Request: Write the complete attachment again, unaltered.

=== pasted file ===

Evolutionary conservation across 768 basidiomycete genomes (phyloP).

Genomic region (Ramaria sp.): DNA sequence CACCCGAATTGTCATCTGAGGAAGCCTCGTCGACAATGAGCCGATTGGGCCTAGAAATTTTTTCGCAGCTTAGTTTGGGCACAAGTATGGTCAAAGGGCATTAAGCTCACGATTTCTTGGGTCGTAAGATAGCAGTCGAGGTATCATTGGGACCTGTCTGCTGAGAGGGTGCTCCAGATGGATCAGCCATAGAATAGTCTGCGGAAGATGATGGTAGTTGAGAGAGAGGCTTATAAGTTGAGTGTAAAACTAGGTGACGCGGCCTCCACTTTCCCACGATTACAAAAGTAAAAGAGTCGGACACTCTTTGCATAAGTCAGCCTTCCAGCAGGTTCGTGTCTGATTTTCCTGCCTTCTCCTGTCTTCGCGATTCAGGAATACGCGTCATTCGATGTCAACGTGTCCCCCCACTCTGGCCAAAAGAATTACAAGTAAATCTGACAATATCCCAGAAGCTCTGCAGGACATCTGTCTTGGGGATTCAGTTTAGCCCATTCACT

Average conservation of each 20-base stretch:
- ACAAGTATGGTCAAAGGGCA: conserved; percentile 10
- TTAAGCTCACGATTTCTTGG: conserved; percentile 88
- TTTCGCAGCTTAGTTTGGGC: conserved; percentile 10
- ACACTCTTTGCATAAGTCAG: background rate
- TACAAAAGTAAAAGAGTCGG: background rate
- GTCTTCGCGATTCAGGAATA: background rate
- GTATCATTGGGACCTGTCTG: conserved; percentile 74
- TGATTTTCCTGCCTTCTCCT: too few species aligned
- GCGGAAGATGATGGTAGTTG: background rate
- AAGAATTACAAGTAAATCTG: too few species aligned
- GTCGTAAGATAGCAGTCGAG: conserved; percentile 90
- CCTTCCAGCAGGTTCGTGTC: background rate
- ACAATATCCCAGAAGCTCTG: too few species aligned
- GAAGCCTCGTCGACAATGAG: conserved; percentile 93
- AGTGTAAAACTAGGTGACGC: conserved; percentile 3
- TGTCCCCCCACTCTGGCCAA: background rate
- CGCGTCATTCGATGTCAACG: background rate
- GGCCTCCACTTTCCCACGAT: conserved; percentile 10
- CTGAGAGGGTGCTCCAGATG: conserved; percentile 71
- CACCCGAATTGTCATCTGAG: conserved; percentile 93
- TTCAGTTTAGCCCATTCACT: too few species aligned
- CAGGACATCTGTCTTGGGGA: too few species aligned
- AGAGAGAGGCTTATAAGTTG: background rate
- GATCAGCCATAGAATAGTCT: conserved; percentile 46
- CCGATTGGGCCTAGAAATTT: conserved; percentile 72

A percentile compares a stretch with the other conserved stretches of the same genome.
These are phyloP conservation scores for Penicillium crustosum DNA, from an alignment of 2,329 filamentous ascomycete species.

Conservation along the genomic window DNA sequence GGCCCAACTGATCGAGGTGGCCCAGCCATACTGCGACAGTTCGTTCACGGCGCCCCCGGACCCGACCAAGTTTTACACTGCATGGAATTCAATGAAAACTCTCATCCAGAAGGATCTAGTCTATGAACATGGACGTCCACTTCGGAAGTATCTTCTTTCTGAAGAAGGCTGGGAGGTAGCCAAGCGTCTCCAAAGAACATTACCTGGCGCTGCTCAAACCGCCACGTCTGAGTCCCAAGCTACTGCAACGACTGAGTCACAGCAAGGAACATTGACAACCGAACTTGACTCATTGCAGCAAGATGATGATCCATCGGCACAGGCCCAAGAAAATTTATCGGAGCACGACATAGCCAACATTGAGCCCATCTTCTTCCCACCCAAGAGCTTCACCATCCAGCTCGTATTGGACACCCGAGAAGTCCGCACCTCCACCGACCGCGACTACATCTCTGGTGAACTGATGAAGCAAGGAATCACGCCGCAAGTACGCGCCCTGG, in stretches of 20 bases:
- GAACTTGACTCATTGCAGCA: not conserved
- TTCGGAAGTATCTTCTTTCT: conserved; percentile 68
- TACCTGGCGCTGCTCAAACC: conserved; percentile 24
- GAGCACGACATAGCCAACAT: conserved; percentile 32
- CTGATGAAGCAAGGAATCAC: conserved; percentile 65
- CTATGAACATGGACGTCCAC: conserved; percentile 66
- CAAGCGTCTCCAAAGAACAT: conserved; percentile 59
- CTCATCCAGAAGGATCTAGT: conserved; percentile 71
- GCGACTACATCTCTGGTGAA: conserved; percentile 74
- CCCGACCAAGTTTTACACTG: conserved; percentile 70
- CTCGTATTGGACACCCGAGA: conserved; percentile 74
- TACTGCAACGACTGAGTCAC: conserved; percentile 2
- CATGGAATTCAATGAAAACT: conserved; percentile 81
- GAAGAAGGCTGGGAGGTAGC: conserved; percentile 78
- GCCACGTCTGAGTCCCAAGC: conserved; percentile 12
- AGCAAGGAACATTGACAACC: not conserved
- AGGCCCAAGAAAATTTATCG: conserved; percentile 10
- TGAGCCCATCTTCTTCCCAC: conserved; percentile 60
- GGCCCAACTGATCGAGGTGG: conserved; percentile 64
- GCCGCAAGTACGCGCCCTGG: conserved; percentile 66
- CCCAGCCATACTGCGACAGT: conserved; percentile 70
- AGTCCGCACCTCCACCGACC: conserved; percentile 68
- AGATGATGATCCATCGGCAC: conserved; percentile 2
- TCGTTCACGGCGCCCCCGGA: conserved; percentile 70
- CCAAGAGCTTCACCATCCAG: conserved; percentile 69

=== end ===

Evolutionary conservation across 768 basidiomycete genomes (phyloP).

Genomic region (Ramaria sp.): DNA sequence CACCCGAATTGTCATCTGAGGAAGCCTCGTCGACAATGAGCCGATTGGGCCTAGAAATTTTTTCGCAGCTTAGTTTGGGCACAAGTATGGTCAAAGGGCATTAAGCTCACGATTTCTTGGGTCGTAAGATAGCAGTCGAGGTATCATTGGGACCTGTCTGCTGAGAGGGTGCTCCAGATGGATCAGCCATAGAATAGTCTGCGGAAGATGATGGTAGTTGAGAGAGAGGCTTATAAGTTGAGTGTAAAACTAGGTGACGCGGCCTCCACTTTCCCACGATTACAAAAGTAAAAGAGTCGGACACTCTTTGCATAAGTCAGCCTTCCAGCAGGTTCGTGTCTGATTTTCCTGCCTTCTCCTGTCTTCGCGATTCAGGAATACGCGTCATTCGATGTCAACGTGTCCCCCCACTCTGGCCAAAAGAATTACAAGTAAATCTGACAATATCCCAGAAGCTCTGCAGGACATCTGTCTTGGGGATTCAGTTTAGCCCATTCACT

Average conservation of each 20-base stretch:
- ACAAGTATGGTCAAAGGGCA: conserved; percentile 10
- TTAAGCTCACGATTTCTTGG: conserved; percentile 88
- TTTCGCAGCTTAGTTTGGGC: conserved; percentile 10
- ACACTCTTTGCATAAGTCAG: background rate
- TACAAAAGTAAAAGAGTCGG: background rate
- GTCTTCGCGATTCAGGAATA: background rate
- GTATCATTGGGACCTGTCTG: conserved; percentile 74
- TGATTTTCCTGCCTTCTCCT: too few species aligned
- GCGGAAGATGATGGTAGTTG: background rate
- AAGAATTACAAGTAAATCTG: too few species aligned
- GTCGTAAGATAGCAGTCGAG: conserved; percentile 90
- CCTTCCAGCAGGTTCGTGTC: background rate
- ACAATATCCCAGAAGCTCTG: too few species aligned
- GAAGCCTCGTCGACAATGAG: conserved; percentile 93
- AGTGTAAAACTAGGTGACGC: conserved; percentile 3
- TGTCCCCCCACTCTGGCCAA: background rate
- CGCGTCATTCGATGTCAACG: background rate
- GGCCTCCACTTTCCCACGAT: conserved; percentile 10
- CTGAGAGGGTGCTCCAGATG: conserved; percentile 71
- CACCCGAATTGTCATCTGAG: conserved; percentile 93
- TTCAGTTTAGCCCATTCACT: too few species aligned
- CAGGACATCTGTCTTGGGGA: too few species aligned
- AGAGAGAGGCTTATAAGTTG: background rate
- GATCAGCCATAGAATAGTCT: conserved; percentile 46
- CCGATTGGGCCTAGAAATTT: conserved; percentile 72

A percentile compares a stretch with the other conserved stretches of the same genome.
These are phyloP conservation scores for Penicillium crustosum DNA, from an alignment of 2,329 filamentous ascomycete species.

Conservation along the genomic window DNA sequence GGCCCAACTGATCGAGGTGGCCCAGCCATACTGCGACAGTTCGTTCACGGCGCCCCCGGACCCGACCAAGTTTTACACTGCATGGAATTCAATGAAAACTCTCATCCAGAAGGATCTAGTCTATGAACATGGACGTCCACTTCGGAAGTATCTTCTTTCTGAAGAAGGCTGGGAGGTAGCCAAGCGTCTCCAAAGAACATTACCTGGCGCTGCTCAAACCGCCACGTCTGAGTCCCAAGCTACTGCAACGACTGAGTCACAGCAAGGAACATTGACAACCGAACTTGACTCATTGCAGCAAGATGATGATCCATCGGCACAGGCCCAAGAAAATTTATCGGAGCACGACATAGCCAACATTGAGCCCATCTTCTTCCCACCCAAGAGCTTCACCATCCAGCTCGTATTGGACACCCGAGAAGTCCGCACCTCCACCGACCGCGACTACATCTCTGGTGAACTGATGAAGCAAGGAATCACGCCGCAAGTACGCGCCCTGG, in stretches of 20 bases:
- GAACTTGACTCATTGCAGCA: not conserved
- TTCGGAAGTATCTTCTTTCT: conserved; percentile 68
- TACCTGGCGCTGCTCAAACC: conserved; percentile 24
- GAGCACGACATAGCCAACAT: conserved; percentile 32
- CTGATGAAGCAAGGAATCAC: conserved; percentile 65
- CTATGAACATGGACGTCCAC: conserved; percentile 66
- CAAGCGTCTCCAAAGAACAT: conserved; percentile 59
- CTCATCCAGAAGGATCTAGT: conserved; percentile 71
- GCGACTACATCTCTGGTGAA: conserved; percentile 74
- CCCGACCAAGTTTTACACTG: conserved; percentile 70
- CTCGTATTGGACACCCGAGA: conserved; percentile 74
- TACTGCAACGACTGAGTCAC: conserved; percentile 2
- CATGGAATTCAATGAAAACT: conserved; percentile 81
- GAAGAAGGCTGGGAGGTAGC: conserved; percentile 78
- GCCACGTCTGAGTCCCAAGC: conserved; percentile 12
- AGCAAGGAACATTGACAACC: not conserved
- AGGCCCAAGAAAATTTATCG: conserved; percentile 10
- TGAGCCCATCTTCTTCCCAC: conserved; percentile 60
- GGCCCAACTGATCGAGGTGG: conserved; percentile 64
- GCCGCAAGTACGCGCCCTGG: conserved; percentile 66
- CCCAGCCATACTGCGACAGT: conserved; percentile 70
- AGTCCGCACCTCCACCGACC: conserved; percentile 68
- AGATGATGATCCATCGGCAC: conserved; percentile 2
- TCGTTCACGGCGCCCCCGGA: conserved; percentile 70
- CCAAGAGCTTCACCATCCAG: conserved; percentile 69